THURSDAY PRIME TIME SEPTEMBER 22, 2011 8:00

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MythBusters Å

Movie: ›› “Richie Rich” (1994, Comedy)

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25 FAM

“Dennis the Menace”

26 USA

Law & Order: SVULaw & Order: SVULaw & Order: SVUBurn Notice

27 NESN

Women’s College SoccerDailyFace-OffDailyDennis

28 CSNE

TailgateQuick

30 ESPN

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31 ESPN2 WNBA BasketballWNBA Basketball

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33 ION

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34 DISN

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40 CNBC

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41 FNC

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43 TNT

Bones (In Stereo) Å

Bones (In Stereo) Å

44 LIFE

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Project Runway (N) Å

46 TLC

Lottery ChangedUndercover Boss

47 AMC

Movie: ›››‡ “True Grit” (1969, Western) John Wayne. Å

48 HGTV

HouseFirst PlaceSelling NYPropertyHouseHuntersHouse Hunters

49 TRAV

Sturgis: Cops Å

50 A&E

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52 BRAVO Matchmaker

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55 HALL

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56 SYFY

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57 ANIM

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58 HIST

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Ancient Aliens Å

60 BET

The BET Awards 2011 Music, entertainment and sports in LA. Å

61 COM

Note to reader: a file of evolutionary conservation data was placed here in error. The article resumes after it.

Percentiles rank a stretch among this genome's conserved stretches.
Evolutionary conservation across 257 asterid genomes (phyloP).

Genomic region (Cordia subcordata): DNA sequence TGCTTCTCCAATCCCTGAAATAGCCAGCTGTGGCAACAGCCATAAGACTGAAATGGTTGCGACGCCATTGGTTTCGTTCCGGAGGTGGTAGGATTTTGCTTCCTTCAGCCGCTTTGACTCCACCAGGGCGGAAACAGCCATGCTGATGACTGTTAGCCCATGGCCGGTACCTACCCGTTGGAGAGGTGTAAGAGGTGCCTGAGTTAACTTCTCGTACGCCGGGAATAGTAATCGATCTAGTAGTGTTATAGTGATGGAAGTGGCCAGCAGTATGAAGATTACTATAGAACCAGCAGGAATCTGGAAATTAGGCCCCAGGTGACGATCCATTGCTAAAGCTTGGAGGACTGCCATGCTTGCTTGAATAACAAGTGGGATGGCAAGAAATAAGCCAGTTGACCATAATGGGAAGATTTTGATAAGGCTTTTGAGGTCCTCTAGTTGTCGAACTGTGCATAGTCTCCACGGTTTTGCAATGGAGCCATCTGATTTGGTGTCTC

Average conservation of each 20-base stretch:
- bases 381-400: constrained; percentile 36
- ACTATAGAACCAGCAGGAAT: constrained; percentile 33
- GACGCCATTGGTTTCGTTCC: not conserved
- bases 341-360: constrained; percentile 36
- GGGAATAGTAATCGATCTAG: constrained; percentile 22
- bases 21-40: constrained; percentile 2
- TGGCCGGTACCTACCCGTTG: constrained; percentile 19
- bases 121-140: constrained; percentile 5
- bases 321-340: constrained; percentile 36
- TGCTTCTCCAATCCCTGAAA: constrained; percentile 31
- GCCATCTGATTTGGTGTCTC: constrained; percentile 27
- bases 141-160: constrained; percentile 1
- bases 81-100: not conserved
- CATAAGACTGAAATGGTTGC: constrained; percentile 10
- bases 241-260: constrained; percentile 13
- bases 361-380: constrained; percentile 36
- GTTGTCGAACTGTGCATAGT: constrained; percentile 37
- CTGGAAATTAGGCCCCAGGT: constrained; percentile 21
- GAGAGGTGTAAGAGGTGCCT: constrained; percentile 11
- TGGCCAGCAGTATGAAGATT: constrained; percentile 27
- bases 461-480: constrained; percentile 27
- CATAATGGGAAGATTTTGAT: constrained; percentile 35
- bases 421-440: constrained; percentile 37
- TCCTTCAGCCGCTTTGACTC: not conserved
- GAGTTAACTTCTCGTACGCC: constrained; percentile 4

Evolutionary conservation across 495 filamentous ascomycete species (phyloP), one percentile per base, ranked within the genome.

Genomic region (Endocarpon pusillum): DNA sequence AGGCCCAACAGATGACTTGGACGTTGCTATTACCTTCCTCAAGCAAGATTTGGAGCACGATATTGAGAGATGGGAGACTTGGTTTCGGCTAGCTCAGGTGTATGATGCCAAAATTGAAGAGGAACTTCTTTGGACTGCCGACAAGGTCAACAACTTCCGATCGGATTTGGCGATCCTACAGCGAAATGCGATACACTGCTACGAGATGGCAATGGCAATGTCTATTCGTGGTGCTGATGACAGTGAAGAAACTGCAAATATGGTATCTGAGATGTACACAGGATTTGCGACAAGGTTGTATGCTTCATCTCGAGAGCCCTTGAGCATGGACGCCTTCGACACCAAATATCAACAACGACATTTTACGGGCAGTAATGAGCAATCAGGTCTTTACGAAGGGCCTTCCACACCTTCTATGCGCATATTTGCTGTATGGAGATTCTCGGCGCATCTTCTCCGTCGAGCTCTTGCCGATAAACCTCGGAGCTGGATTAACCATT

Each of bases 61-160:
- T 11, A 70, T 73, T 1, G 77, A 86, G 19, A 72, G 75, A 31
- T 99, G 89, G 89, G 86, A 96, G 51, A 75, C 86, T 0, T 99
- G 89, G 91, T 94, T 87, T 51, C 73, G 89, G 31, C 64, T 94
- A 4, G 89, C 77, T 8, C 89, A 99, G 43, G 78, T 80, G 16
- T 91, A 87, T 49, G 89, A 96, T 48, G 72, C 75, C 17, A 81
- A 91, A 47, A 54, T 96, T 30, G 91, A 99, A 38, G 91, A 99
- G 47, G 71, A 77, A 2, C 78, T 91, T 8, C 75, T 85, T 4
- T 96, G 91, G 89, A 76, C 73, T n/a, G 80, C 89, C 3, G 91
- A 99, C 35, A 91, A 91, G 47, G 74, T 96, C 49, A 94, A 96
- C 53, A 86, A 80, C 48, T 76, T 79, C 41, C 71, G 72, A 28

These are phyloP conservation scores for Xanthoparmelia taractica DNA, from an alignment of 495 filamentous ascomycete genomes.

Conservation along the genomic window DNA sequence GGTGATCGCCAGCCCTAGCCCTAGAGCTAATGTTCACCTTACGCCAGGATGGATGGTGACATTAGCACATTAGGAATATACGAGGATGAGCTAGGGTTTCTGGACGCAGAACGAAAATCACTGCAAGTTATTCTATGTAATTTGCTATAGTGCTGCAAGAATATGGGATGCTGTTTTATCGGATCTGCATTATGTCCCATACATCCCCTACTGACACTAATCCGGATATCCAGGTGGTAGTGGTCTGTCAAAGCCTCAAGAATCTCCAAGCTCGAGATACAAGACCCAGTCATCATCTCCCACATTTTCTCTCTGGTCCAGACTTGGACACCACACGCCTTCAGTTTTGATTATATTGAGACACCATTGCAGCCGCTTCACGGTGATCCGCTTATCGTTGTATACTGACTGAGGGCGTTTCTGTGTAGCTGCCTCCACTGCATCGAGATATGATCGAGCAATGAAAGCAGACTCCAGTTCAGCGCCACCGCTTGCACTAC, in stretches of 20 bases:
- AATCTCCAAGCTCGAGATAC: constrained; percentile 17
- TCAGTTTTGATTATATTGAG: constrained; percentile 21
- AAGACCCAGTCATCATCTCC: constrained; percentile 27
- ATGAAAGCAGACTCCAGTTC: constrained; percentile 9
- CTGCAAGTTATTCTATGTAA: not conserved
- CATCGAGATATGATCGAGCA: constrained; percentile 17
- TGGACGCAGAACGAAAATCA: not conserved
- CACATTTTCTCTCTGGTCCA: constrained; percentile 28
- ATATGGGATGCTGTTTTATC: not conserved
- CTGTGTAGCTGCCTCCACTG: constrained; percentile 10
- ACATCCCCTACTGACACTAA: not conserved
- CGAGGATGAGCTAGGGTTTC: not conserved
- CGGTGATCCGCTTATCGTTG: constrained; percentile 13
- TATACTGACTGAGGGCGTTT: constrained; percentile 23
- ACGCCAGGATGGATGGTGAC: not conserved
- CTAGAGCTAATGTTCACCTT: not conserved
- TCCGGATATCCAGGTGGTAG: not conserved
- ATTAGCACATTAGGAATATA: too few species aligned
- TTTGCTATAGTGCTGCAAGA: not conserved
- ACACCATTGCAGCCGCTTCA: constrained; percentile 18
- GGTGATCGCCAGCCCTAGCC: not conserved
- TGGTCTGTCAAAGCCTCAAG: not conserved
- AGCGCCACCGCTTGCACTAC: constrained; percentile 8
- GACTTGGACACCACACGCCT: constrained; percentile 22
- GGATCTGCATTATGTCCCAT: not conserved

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62 FX

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67 TVLND M*A*S*HM*A*S*HRaymondRaymondRaymondEverybody-Raymond3’s Co. 68 TBS

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76 SPIKE

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78 OXY

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8

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47 Lizard with adhesive toe pads 49 Save from a pickle 50 Even more hackneyed 53 Bowl over 54 Mothered overly 55 Muffl es

56 58 61 63 64

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Yesterday’s Answer


Page 12 — THE PORTLAND DAILY SUN, Thursday, September 22, 2011

THE

CLASSIFIEDS CLASSIFIEDS • CALL 699-5807

DOLLAR-A-DAY CLASSIFIEDS: Ads must be 15 words or less and run a minimum of 5 consecutive days. Ads that run less than 5 days or nonconsecutive days are $2 per day. Ads over 15 words add 10¢ per word per day.PREMIUMS: First word caps no charge. Additional caps 10¢ per word per day. Centered bold heading: 9 pt. caps 40¢ per line, per day (2 lines maximum) TYPOS: Check your ad the fi rst day of publication. Sorry, we will not issue credit after an ad has run once. DEADLINES: noon, one business day prior to the day of publication. PAYMENT:All private party ads must be pre-paid. We accept checks, Visa and Mastercard credit cards and, of course, cash. There is a $10 minimum order for credit cards. CORRESPONDENCE: To place your ad call our offices 8:30 a.m. to 5 p.m., Monday through Friday, 699-5807; or send a check or money order with ad copy to The Conway Daily Sun, P.O. Box 1940, North Conway,NH 03860. OTHER RATES: For information about classified display ads please call 699-5807.

Autos

For Rent

For Sale

Furniture

BUYING all unwanted metals. $800 for large loads. Cars, trucks, heavy equip ment. Free removal. (207)776-3051.

PORTLAND- Munjoy Hill- 3 bedrooms, newly renovated. Heated, $1275/mo. Call Kay (207)773-1814.